In their textbook, “Spectrochemical Analysis”, Ingle and Crouch discuss various reasons why non-linear Beer’s law calibration plots may be obtained. In the case of an instrument that makes use of polychromatic radiation, negative deviations occur, resulting in the calibration curve bending towards the concentration axis. These authors give plots of the ratio of the observed absorbance to the absorbance at the maximum of the absorption band as a function of the bandwidth ratio s/dλ, where s is the source bandwidth and dλ is the half-width of the absorption band of the analyte. They conclude that s should be less than 10% of dλ when the wavelength is set to the peak maximum to ensure good linearity of Beer’s law calibration plots.

It is straightforward to predict the response of a system with finite bandwidths for both the source emission and the absorber by introducing into the Beer’s law expression the wavelength dependence of both the light source and the sample’s extinction coefficient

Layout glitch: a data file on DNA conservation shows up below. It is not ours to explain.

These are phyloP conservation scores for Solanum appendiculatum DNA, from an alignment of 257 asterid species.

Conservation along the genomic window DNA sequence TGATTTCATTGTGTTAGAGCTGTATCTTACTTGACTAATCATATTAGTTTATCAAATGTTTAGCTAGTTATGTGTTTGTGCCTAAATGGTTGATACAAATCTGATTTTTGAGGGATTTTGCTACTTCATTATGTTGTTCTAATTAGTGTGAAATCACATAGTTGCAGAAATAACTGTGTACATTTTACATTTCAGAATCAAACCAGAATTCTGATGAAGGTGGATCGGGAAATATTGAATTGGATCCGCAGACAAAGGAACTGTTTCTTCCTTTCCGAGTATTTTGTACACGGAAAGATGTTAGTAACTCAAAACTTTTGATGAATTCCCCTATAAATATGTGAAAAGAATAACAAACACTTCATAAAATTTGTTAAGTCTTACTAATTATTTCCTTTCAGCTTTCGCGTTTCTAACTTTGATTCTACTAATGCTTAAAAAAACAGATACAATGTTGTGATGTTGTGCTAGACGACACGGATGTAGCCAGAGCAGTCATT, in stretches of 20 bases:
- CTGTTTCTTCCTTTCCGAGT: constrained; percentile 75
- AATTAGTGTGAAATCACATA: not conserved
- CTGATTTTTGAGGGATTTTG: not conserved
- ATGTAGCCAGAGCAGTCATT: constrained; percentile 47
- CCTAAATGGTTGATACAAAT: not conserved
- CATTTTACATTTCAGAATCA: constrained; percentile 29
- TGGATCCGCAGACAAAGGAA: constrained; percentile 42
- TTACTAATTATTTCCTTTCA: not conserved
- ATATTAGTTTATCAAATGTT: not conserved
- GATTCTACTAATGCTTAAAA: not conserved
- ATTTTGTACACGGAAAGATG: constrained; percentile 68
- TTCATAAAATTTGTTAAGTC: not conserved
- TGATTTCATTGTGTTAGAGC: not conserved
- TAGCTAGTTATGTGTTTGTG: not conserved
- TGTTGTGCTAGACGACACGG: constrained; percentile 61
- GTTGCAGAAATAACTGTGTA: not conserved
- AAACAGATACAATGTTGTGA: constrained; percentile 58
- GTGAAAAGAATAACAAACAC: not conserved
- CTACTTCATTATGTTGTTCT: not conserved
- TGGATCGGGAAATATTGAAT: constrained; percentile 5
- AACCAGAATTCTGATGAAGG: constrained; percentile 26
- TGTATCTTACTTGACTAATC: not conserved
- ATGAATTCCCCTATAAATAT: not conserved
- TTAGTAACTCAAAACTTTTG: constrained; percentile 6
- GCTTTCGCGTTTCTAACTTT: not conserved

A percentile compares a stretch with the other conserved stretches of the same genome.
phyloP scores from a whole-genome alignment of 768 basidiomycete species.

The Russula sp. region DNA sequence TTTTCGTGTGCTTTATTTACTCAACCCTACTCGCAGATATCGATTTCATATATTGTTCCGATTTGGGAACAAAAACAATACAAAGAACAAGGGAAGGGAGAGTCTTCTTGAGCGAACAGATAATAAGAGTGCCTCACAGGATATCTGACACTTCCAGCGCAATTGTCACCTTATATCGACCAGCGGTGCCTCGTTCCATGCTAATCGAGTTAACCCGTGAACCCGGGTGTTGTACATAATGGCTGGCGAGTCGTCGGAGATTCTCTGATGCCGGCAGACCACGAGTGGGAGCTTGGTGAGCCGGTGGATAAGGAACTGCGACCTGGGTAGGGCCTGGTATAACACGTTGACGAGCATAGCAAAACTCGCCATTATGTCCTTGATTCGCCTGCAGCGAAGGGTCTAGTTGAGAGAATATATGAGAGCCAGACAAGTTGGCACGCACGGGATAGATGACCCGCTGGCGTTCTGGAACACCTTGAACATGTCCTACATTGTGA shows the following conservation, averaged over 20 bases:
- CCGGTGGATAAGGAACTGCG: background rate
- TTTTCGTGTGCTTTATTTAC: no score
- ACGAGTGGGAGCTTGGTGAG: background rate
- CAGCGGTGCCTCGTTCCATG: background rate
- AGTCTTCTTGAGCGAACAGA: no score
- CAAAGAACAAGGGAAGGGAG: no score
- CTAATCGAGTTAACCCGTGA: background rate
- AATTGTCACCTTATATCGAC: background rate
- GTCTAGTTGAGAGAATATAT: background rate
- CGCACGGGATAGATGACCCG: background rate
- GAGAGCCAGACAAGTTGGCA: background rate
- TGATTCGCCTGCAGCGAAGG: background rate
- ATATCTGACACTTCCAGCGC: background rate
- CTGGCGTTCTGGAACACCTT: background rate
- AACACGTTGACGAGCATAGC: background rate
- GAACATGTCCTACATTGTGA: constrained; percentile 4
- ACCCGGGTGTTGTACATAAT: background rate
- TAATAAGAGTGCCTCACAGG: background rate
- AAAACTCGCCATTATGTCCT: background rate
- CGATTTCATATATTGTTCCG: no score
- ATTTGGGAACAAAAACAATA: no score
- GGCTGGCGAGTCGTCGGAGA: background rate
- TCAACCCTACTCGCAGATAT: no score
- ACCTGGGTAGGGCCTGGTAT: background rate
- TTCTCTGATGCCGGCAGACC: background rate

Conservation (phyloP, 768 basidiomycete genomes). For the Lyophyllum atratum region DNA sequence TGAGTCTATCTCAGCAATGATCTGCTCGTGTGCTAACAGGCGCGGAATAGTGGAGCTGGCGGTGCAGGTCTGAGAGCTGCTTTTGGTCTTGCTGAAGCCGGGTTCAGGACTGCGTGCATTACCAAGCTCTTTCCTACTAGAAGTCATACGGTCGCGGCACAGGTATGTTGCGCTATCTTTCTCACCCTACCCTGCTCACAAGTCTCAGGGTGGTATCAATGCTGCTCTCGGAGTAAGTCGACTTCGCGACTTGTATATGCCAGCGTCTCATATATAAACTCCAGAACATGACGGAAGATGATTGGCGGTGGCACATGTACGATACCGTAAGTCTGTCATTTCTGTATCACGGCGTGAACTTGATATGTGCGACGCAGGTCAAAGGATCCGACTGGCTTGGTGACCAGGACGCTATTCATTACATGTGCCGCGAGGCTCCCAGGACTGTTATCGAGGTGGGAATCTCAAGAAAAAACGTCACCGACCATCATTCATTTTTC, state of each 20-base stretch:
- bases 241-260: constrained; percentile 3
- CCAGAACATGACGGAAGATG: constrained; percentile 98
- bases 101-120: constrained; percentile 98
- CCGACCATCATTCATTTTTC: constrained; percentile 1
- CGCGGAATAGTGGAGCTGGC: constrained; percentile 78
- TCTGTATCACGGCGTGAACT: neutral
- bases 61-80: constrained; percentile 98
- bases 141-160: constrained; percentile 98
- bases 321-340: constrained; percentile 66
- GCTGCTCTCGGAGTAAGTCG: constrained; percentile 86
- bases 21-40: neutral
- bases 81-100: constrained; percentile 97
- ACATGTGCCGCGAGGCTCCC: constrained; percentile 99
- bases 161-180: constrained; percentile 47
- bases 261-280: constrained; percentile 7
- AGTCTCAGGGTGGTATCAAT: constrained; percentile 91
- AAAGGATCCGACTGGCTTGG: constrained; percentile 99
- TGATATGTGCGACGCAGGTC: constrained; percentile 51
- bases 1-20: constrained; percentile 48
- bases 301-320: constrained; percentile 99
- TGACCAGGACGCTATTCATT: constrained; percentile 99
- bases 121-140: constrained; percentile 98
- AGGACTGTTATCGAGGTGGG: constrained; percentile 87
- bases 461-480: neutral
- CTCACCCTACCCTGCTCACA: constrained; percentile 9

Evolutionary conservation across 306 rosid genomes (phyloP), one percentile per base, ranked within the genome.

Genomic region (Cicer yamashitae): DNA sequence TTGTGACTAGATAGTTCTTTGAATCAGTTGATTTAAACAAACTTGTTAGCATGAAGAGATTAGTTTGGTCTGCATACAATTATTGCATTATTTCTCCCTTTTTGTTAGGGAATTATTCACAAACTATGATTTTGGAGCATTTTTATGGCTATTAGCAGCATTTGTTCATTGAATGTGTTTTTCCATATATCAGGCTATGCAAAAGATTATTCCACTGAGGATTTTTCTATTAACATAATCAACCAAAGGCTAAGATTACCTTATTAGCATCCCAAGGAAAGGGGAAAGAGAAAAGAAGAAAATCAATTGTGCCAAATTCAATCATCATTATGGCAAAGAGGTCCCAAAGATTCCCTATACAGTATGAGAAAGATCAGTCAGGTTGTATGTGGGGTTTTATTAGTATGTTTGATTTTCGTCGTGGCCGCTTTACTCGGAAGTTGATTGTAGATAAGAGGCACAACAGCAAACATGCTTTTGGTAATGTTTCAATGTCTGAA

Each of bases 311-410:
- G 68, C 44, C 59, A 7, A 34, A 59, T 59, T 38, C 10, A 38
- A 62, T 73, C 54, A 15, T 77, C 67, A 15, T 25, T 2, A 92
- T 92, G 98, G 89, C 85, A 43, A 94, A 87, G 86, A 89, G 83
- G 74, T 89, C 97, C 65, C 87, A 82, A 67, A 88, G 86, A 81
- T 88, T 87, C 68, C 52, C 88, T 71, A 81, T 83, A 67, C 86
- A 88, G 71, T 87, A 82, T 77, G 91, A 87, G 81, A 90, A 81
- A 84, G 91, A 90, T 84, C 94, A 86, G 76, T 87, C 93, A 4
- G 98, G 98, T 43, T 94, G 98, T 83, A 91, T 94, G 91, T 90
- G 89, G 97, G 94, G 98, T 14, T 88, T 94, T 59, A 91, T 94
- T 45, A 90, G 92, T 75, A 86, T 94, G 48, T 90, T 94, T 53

In the treatment which follows we will assume that the detector has a flat spectral response over the absorption band of interest and compute the measured absorbance by numerical integration of the functions I0(λ) and I(λ).

Here, a Mathematica notebook is used to perform the calculations to illustrate deviations from Beer's law. For convenience, the sample’s absorption profile and the emission profile of the LED have both been parameterized as Gaussian functions.